We should built at least four radar stations: at testing ranges of the Space Physics Research Institute (at Paratunka, Kamchatka) in the Far East, at Magadan and at Bratsk in eastern Siberia, and near Yekaterinburg in the Urals so as to close the ring of monitoring stations targeted into the polar and subpolar ionosphere of the Northern Hemisphere.

 

And last but not least, a lidar optical complex should become a significant addition to the national heliogeo-physical program. Optical devices like interferometers, photometers, spectrographs and lidars are in for scanning the upper atmosphere and ionosphere composed of neutral gas and charged glowing particles (electrons and ions). Lidars (laser infrared radars) send short light pulses into the atmosphere; bounced off, such signals supply data on gas envelope parameters.

 

Our program provides for a multichannel lidar on the grounds on the Baikal Astrophysical Observatory at Listvyanka for collecting important data in the medium and upper layers of the atmosphere: on temperature, wind density and aftereffects of natural and anthropogenic man-induced processes.

 

This lidar-optical complex is also to probe into what we call the mesopause, that is in the 80-100 km range above the ground surface. "The scientific community is intrigued: if the climate changes as high as the meso-sphere? If it does, then why?" The multichannel lidar will elucidate these and other moot points.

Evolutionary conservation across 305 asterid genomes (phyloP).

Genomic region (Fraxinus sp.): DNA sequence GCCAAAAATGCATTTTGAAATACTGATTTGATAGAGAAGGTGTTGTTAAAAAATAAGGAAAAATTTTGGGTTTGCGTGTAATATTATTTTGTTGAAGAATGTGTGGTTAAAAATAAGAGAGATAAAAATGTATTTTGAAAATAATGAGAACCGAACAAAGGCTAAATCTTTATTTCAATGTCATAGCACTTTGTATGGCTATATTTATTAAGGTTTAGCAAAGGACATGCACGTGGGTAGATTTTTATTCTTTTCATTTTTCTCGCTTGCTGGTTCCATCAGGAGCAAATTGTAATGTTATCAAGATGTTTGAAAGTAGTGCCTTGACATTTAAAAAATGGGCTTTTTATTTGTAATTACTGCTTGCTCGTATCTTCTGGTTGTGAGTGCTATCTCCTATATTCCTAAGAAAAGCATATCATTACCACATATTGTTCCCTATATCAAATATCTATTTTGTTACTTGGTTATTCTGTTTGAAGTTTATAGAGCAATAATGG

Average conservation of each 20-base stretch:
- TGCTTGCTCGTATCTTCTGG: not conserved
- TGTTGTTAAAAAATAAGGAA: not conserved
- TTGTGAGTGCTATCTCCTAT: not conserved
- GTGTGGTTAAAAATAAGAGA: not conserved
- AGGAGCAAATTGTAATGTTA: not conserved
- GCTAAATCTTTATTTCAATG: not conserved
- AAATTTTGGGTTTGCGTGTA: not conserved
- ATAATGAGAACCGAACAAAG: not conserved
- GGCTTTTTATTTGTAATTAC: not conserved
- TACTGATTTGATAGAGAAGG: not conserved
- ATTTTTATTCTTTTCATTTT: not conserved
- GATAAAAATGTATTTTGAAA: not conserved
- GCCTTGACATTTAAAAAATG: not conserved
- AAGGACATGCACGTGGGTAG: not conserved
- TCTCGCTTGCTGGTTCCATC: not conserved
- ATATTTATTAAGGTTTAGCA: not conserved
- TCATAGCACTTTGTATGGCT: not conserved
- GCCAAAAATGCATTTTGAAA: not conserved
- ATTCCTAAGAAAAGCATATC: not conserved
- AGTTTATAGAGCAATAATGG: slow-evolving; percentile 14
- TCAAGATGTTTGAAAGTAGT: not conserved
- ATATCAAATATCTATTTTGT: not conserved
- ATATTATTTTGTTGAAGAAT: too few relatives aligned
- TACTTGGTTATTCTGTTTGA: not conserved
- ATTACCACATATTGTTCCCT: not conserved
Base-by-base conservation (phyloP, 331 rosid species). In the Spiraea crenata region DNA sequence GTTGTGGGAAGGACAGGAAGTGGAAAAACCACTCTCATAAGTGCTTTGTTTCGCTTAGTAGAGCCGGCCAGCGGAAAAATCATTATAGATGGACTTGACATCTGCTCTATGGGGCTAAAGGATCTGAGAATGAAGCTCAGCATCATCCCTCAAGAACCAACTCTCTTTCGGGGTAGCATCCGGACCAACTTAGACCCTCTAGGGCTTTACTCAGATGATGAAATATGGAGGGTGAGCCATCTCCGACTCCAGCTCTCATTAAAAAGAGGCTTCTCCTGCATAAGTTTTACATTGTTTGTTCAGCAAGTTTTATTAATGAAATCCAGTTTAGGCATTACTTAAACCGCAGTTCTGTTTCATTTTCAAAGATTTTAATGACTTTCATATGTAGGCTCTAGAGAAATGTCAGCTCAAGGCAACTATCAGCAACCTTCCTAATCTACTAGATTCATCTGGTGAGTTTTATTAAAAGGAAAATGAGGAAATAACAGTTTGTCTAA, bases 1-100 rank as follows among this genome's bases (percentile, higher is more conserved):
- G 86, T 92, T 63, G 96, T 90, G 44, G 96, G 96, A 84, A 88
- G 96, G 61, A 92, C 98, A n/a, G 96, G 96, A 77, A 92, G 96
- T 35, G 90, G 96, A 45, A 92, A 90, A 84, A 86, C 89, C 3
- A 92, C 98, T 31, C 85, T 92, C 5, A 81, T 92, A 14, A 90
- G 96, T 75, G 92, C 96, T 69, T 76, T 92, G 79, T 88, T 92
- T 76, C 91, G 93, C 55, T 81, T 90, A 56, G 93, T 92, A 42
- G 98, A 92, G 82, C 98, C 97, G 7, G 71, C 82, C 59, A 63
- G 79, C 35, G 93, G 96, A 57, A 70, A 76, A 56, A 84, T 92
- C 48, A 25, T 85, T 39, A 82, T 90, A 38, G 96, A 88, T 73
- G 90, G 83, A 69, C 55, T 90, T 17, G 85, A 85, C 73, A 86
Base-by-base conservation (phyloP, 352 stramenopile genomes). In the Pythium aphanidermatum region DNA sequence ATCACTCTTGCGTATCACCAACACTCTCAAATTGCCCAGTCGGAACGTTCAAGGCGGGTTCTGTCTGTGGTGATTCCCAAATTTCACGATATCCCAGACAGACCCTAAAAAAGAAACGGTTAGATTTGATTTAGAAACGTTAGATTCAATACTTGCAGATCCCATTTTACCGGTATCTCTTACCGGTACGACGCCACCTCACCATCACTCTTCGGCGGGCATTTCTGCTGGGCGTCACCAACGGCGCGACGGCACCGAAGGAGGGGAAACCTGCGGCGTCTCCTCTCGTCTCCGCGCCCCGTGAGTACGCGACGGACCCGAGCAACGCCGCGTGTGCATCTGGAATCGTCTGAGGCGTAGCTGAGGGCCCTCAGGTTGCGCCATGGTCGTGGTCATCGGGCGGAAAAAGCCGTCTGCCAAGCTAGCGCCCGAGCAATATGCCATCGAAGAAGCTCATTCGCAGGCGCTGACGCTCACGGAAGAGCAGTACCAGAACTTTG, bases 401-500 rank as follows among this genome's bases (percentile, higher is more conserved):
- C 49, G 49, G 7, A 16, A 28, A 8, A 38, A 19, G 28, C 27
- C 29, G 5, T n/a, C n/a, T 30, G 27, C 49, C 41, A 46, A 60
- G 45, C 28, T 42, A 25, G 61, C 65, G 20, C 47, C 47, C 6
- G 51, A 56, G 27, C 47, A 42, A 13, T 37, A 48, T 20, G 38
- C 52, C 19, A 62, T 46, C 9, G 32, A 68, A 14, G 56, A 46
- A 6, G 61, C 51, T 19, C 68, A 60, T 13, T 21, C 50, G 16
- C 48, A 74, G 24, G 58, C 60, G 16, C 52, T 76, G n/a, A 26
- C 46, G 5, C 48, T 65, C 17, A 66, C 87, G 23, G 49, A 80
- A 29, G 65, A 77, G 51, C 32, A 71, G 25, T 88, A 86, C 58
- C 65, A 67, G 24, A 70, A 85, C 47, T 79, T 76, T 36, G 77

Unfortunately our country does not have at its disposal a far-flung set of technical facilities, and this extends her lag. Over the last twenty years the West has created a great number of major experimental setups and observatories of a new generation. For instance, a brand new heated stand and radar has been commissioned in Alaska to do ionospheric sounding by powerful shortwave radio frequency emission. The United States has built an incoherent scattering radar in that country's north. Effective facilities are now in Spitsbergen, too. China has deployed a ramified network of regional stations. European countries as well as the United States are building super solar telescopes. The RAS National Heliogeographical Complex is in the mainstream of such trends. If realized, our megaproject will make it possible to bridge our lag and reach the forward frontiers of solar geophysics.

 

G. Kiseleva"Megaproject, a Breakthrough to World Level Knowledge", Nauka v Sibiri ("Science in Siberia") newspaper No. 15, 2012


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() Источник: Science in Russia, №5, 2012, C.92-96